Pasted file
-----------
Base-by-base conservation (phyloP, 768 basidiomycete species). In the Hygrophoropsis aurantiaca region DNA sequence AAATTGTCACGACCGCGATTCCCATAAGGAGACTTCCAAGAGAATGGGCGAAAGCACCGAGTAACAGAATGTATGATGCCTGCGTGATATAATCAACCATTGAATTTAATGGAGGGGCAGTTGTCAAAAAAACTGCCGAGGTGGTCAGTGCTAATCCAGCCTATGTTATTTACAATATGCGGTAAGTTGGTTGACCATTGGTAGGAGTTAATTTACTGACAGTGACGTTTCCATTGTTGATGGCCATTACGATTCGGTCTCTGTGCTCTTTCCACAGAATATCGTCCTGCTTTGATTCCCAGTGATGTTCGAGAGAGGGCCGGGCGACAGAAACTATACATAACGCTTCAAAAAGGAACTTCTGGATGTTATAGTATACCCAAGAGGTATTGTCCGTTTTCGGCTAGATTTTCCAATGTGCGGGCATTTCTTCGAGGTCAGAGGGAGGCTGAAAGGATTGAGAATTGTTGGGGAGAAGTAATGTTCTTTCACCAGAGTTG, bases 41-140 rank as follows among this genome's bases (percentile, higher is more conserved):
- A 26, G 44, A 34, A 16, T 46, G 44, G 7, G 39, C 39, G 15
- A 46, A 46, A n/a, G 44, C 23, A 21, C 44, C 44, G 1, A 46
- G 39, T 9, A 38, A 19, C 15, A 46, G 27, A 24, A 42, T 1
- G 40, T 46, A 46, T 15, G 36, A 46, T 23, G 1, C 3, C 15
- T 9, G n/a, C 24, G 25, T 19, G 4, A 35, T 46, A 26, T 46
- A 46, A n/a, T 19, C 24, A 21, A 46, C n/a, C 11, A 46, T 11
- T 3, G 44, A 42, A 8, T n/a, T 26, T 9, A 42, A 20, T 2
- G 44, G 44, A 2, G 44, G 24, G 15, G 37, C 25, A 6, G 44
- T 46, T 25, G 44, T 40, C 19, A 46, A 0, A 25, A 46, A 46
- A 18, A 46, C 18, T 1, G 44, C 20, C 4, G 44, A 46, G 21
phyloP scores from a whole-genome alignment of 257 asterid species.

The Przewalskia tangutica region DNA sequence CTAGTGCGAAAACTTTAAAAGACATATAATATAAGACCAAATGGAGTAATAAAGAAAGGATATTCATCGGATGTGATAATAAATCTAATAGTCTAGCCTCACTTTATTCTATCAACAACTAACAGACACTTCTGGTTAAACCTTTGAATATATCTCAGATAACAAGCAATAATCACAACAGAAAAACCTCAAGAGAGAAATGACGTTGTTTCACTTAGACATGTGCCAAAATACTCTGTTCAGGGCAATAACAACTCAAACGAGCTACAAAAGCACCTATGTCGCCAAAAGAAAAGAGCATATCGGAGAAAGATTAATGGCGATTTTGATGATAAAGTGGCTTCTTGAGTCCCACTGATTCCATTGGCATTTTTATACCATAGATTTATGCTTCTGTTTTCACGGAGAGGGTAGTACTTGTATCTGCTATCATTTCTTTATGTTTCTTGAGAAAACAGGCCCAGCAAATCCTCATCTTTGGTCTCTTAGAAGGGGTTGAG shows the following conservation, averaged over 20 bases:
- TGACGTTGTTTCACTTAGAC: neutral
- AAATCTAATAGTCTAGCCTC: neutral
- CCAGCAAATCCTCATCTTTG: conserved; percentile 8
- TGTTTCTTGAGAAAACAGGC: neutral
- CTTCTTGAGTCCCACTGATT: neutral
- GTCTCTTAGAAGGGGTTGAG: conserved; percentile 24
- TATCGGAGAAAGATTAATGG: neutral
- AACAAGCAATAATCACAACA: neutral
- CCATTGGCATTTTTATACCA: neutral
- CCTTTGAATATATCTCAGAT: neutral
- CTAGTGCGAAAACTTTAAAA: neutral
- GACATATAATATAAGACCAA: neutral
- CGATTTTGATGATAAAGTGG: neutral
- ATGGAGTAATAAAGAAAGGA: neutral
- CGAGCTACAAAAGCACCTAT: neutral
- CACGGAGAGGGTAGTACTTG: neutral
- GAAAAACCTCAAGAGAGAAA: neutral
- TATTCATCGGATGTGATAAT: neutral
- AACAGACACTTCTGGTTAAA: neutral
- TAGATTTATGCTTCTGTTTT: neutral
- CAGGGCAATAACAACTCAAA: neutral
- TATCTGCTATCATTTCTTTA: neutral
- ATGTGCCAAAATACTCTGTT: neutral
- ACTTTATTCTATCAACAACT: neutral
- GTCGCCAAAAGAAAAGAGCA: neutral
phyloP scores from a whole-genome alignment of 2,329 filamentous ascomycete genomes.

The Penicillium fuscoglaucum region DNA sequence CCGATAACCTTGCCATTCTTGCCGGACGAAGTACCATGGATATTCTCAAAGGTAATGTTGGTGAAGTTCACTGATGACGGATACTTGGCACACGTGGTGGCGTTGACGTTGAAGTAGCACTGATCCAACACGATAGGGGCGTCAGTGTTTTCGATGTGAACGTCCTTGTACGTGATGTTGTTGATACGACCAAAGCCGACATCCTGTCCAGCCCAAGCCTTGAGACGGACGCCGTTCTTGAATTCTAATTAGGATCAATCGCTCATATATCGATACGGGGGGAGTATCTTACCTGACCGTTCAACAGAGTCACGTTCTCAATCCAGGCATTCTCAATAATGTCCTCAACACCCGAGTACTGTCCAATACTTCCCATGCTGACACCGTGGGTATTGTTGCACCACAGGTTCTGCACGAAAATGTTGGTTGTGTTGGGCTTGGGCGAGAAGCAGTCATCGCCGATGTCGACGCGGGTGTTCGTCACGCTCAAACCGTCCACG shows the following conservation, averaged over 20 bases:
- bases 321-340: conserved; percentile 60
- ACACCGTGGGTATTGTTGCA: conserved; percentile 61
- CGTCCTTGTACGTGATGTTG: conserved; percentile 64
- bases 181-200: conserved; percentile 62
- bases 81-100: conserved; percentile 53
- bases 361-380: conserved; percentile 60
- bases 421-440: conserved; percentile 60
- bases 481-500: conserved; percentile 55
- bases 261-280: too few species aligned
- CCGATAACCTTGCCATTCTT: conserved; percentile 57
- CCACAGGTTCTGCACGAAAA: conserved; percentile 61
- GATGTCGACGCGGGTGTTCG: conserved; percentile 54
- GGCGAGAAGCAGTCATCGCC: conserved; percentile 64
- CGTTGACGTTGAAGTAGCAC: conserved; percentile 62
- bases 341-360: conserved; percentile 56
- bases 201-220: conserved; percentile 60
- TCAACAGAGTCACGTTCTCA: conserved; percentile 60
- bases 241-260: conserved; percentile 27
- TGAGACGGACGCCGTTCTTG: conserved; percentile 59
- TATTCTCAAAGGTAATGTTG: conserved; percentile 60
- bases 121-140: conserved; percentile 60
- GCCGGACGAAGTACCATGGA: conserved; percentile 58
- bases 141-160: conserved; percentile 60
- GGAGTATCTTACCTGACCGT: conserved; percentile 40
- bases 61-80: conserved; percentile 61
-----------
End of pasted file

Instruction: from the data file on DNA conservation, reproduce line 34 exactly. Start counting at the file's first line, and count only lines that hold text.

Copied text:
- CAGGGCAATAACAACTCAAA: neutral